Opinion | What the RBI data on demonetization tells us
The entrepreneurial talent is unfortunately trapped navigating regulatory roadblocks. This unproductive entrepreneurship has helped India survive demonetization and also shackled growth
Last week, the Reserve Bank of India’s (RBI’s) annual report confirmed that ₹15.3 trillion of the demonetized currency in November 2016, i.e. 99.3%, is back in the banking system. What does it mean when only ₹107 billion, or 0.7% worth of the old notes, were not returned?
The assumption was that a significant share of the old notes were held by tax evaders and criminals who, in the interest of avoiding legal scrutiny, would eat their losses and not exchange their currency for the new notes in circulation. The RBI would reduce its liabilities because of the unreturned notes and the Indian government would receive a revenue windfall. This one-time dividend to all Indians would be paid for by participants in the underground economy, who would be effectively taxed at a 100% rate on their illicit wealth. In November 2016, experts and government officials made wildly optimistic predictions that 10-30% of the notes would remain unreturned.
What is surprising is that Indians managed to return virtually all the old notes in such a small window. Financial writer and blogger J.P. Koning points out this peculiarity by contrasting Indian demonetization to the euro. When the euro was introduced in January 2002, there were long fixed windows to redeem existing national banknotes before their money status was revoked. At the end of the 10-year period, 99.15% of Italian lira and 98.77% of French francs had been returned. Remarkably, Indians managed to return 99.3% of the value demonetized in a 60-day period. The return rate is even more incredible when one considers that, unlike the European demonetizations, which allowed unlimited redemption, the Indian demonetization imposed per-person ceilings on exchanging old notes for new notes with the rest having to be deposited into a bank account.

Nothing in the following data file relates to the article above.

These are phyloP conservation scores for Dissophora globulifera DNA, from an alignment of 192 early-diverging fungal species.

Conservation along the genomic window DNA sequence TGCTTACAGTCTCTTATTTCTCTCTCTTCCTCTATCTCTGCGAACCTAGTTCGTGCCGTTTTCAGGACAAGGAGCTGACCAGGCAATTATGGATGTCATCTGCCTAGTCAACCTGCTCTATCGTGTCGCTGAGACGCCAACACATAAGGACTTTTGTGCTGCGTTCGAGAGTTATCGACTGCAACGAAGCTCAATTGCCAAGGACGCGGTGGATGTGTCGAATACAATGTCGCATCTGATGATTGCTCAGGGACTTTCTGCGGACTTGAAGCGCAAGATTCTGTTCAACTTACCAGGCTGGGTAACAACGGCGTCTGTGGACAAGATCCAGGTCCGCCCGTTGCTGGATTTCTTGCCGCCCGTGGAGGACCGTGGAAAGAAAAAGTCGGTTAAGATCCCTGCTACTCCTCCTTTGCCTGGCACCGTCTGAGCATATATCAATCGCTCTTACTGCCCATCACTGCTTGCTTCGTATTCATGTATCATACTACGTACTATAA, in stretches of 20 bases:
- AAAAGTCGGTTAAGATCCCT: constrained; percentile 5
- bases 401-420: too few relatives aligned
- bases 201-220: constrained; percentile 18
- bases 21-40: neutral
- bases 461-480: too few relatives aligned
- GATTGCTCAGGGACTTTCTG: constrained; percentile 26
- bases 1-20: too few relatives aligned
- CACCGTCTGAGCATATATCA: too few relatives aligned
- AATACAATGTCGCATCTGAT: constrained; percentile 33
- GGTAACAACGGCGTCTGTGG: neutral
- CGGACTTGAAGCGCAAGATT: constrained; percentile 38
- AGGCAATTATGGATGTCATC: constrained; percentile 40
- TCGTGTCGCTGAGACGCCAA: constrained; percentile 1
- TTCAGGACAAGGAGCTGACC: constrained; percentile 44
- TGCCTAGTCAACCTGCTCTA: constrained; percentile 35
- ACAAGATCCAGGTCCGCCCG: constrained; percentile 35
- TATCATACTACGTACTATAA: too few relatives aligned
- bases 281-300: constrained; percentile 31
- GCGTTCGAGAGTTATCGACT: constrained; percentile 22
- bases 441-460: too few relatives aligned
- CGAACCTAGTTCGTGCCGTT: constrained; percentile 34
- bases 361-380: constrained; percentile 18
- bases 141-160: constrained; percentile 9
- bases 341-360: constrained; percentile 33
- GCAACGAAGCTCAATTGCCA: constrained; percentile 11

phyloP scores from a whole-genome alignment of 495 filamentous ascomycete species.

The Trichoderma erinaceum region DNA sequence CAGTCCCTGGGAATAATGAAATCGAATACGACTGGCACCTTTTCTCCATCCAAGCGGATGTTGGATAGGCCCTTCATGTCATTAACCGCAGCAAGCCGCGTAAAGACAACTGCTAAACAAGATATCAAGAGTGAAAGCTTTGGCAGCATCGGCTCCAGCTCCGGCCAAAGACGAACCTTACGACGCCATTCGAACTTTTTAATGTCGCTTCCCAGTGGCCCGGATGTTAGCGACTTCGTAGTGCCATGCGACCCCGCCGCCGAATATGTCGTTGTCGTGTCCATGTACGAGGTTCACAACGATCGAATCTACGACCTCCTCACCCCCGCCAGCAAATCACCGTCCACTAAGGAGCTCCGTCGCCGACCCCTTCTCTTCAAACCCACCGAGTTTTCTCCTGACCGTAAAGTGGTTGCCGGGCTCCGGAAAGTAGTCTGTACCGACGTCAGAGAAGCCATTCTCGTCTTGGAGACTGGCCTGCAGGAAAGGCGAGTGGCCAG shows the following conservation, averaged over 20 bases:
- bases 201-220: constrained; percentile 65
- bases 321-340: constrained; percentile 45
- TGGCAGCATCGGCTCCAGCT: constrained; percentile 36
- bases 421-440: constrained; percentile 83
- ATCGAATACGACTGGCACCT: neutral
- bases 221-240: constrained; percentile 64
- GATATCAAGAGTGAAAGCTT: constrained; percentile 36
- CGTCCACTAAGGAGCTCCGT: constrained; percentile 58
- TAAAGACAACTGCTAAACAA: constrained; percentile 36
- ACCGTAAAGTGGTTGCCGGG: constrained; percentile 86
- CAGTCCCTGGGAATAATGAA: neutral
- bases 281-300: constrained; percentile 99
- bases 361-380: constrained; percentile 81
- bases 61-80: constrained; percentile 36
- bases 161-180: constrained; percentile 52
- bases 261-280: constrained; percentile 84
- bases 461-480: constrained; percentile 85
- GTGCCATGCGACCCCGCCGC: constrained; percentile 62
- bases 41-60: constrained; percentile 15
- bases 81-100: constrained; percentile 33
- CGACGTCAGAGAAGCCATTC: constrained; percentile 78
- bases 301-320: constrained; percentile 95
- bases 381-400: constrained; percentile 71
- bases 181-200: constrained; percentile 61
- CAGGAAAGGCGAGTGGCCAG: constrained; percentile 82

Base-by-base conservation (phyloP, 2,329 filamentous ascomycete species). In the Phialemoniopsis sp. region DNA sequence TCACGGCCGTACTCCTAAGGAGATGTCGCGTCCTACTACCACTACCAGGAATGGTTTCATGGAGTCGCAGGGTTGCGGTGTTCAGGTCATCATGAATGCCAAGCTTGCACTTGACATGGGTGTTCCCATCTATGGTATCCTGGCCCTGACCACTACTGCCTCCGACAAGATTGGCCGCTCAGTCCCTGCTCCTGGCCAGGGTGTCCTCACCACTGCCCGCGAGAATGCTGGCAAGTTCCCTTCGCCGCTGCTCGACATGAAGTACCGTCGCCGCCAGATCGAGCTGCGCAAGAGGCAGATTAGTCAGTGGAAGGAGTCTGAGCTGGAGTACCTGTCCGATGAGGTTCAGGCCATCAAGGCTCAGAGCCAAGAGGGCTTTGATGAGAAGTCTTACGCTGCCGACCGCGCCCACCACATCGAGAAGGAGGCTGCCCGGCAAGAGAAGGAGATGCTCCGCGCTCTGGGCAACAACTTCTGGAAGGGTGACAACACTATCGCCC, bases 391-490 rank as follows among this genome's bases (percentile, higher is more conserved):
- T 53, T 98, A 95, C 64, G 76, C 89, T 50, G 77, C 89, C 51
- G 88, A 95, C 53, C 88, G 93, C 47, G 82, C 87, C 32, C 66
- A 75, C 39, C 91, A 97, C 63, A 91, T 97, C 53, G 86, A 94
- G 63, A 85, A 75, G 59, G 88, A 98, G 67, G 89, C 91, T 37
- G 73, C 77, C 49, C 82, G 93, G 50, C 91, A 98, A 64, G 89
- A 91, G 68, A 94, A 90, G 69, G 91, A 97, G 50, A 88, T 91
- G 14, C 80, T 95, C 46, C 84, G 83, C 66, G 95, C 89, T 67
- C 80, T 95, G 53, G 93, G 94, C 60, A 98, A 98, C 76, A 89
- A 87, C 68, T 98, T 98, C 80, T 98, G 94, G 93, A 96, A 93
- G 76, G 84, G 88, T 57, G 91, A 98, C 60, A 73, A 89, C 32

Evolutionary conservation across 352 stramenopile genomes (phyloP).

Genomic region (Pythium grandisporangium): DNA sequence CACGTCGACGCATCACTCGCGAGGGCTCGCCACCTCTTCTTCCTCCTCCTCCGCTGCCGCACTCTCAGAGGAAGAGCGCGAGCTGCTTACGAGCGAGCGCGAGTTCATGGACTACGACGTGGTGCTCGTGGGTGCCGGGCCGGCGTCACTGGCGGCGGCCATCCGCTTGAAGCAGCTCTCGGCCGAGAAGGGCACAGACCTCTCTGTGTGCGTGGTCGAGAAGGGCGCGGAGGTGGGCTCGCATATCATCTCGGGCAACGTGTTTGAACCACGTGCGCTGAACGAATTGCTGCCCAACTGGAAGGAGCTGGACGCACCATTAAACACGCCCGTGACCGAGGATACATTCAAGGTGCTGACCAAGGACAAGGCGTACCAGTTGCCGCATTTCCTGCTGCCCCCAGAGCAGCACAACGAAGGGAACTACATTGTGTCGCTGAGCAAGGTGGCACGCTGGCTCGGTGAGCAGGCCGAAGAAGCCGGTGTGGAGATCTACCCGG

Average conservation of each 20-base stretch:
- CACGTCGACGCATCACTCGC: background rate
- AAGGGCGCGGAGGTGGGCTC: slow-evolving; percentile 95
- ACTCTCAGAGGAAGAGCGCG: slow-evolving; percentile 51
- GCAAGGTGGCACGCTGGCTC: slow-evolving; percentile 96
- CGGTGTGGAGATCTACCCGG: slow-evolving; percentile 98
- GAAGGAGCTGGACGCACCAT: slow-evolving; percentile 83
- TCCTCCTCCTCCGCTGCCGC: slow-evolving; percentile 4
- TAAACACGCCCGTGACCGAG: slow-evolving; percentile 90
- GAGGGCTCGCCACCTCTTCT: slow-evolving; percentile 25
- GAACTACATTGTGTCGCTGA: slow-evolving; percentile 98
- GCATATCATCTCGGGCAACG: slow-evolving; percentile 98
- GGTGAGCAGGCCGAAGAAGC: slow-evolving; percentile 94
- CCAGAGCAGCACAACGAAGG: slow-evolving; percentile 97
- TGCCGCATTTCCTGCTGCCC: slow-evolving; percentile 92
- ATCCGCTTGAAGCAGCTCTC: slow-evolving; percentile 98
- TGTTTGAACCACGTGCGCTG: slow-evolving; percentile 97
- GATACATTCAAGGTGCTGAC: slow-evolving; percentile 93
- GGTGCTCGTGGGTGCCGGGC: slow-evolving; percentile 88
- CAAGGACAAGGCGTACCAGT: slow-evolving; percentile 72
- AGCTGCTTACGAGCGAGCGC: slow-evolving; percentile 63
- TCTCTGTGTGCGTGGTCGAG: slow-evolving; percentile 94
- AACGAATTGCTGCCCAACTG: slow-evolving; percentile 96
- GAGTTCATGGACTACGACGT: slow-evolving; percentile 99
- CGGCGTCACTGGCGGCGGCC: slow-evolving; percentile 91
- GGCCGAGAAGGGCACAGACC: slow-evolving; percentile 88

That 99.3% of the currency came back could mean one of three things. First, while there really was 10-40% black money in the economy, tax evaders and criminals never held this wealth in cash holdings; they were adept at laundering before demonetization through shell companies, tax havens abroad, and Swiss bank accounts. As they never held black money in cash, there was no problem in returning their old notes to the RBI through deposits. A second possibility is that Indians did hold large amount of black money in cash, but they are so adept at reacting to draconian state policies that in a mere 60 days, they displayed extraordinary entrepreneurship and managed to launder their money and deposit it in banks. This could have been done through shell companies, foreign accounts, deposits in Jan Dhan accounts, sending the money to Nepal to launder and return to India, or paying temple trusts/cooperative banks/political parties/middlemen a small premium to launder the money. A third, highly unlikely, scenario is that there really isn’t much black money in India, in cash or even otherwise, and the law-abiding, punctual citizens returned the old notes in time.